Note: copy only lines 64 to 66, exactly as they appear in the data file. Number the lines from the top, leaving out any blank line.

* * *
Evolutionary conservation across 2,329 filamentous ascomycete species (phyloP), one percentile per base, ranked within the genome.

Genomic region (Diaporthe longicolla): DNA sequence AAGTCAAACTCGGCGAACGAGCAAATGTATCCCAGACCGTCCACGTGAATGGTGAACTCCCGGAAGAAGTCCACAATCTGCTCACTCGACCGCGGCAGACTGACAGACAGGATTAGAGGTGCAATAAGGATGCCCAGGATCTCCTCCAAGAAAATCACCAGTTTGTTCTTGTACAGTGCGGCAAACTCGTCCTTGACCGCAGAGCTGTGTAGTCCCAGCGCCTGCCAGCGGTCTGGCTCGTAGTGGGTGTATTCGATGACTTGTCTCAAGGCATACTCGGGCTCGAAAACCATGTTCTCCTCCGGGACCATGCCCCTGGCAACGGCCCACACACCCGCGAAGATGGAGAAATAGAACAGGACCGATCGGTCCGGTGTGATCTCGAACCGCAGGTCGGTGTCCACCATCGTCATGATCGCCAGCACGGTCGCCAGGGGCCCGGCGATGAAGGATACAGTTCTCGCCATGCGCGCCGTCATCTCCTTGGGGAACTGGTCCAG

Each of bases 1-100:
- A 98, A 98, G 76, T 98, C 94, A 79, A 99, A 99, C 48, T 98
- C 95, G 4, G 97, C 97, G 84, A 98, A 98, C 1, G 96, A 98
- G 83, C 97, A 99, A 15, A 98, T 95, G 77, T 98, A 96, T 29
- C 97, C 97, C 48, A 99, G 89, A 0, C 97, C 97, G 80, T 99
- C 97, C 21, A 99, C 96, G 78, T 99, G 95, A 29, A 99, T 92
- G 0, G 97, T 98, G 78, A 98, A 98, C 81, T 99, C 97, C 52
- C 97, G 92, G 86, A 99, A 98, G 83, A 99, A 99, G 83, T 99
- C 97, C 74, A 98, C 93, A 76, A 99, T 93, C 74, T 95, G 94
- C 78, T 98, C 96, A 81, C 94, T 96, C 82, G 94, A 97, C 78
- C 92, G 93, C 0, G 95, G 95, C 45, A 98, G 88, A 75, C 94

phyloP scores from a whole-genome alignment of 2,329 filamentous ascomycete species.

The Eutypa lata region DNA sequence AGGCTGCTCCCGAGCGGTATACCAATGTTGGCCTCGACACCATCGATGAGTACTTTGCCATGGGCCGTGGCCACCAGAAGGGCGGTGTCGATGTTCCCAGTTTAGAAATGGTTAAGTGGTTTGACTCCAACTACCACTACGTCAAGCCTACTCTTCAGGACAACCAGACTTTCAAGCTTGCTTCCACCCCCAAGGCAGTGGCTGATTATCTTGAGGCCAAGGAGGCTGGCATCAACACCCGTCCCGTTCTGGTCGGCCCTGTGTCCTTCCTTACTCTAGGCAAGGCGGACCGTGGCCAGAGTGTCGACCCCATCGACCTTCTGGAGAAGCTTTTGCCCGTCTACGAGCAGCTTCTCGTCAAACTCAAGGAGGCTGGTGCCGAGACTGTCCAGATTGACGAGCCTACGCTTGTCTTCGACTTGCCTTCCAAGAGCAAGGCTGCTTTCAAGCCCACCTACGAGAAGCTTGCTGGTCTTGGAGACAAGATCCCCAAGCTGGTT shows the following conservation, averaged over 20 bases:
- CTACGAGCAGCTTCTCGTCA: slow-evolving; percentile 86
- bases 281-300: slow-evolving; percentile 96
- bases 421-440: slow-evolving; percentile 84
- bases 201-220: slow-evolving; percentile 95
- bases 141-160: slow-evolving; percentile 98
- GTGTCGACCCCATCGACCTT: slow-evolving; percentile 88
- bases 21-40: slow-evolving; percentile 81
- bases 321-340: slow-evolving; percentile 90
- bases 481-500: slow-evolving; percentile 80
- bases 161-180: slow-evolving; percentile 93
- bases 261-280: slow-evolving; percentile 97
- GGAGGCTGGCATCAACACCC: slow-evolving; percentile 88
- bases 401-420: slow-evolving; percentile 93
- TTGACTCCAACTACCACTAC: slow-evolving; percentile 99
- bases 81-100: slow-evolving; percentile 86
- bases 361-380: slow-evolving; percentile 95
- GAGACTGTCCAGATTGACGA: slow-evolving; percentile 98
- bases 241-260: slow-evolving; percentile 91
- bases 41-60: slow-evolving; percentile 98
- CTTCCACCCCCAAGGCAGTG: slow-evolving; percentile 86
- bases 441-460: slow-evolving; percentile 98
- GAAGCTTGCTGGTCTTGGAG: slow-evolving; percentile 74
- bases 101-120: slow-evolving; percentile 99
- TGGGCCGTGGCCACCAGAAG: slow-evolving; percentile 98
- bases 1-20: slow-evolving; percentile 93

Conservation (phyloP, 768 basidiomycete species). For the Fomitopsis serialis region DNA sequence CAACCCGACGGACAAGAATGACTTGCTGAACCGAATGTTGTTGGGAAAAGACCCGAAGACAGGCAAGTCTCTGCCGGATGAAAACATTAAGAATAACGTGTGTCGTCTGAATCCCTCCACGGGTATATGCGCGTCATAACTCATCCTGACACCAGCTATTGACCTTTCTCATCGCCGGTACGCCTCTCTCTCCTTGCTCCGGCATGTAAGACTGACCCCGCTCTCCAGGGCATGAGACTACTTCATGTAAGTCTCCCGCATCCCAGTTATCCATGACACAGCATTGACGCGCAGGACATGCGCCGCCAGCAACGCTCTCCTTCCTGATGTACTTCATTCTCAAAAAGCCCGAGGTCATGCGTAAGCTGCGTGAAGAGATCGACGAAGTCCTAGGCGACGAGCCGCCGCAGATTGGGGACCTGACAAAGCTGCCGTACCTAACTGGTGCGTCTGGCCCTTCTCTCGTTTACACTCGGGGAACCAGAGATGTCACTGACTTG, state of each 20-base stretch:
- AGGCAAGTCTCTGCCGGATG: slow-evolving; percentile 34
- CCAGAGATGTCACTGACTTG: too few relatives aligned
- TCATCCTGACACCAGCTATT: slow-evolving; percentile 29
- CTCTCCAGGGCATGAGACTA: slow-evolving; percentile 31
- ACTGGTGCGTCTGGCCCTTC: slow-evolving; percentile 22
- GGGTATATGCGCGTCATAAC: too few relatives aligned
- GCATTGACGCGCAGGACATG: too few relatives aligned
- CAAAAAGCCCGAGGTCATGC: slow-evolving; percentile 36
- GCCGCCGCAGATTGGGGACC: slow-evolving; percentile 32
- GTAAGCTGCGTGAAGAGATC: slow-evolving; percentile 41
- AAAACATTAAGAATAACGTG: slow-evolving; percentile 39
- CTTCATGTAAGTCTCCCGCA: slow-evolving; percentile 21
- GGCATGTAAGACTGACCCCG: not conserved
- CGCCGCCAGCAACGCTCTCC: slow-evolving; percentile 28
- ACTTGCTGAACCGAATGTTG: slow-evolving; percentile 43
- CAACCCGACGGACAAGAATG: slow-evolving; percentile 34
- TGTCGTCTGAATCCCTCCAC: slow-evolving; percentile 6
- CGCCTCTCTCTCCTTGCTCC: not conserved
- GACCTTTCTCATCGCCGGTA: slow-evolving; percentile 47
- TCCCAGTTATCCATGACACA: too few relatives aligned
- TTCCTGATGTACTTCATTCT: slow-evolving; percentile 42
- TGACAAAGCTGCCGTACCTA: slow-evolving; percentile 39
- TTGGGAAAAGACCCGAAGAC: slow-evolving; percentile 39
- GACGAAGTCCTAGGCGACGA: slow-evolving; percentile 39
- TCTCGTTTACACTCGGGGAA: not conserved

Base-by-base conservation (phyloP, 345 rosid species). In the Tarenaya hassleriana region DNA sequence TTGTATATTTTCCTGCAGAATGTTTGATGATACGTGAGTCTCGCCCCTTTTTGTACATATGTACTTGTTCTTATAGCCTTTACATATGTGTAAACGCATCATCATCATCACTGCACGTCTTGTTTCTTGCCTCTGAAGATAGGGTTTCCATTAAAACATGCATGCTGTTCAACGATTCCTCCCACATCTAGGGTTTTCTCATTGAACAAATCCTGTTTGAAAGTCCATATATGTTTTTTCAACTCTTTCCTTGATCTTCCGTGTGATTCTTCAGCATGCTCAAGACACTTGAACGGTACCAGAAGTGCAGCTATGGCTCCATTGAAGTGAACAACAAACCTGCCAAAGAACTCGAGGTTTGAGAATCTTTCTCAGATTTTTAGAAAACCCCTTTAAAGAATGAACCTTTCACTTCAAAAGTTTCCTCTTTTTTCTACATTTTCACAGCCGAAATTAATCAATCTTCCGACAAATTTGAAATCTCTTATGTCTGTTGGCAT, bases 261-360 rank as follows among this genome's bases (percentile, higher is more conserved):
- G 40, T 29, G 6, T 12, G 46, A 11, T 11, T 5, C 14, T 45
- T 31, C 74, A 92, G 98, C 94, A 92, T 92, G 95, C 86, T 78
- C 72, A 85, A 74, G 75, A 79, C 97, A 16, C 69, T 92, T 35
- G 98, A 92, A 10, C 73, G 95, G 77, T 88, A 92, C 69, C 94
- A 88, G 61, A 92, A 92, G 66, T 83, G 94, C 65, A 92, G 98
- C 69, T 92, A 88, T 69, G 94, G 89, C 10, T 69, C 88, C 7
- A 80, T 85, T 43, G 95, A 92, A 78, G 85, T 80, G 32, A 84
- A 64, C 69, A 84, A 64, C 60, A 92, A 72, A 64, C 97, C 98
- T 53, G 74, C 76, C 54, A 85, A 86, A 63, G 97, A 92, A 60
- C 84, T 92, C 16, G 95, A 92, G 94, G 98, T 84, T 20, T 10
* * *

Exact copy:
- TTGGGAAAAGACCCGAAGAC: slow-evolving; percentile 39
- GACGAAGTCCTAGGCGACGA: slow-evolving; percentile 39
- TCTCGTTTACACTCGGGGAA: not conserved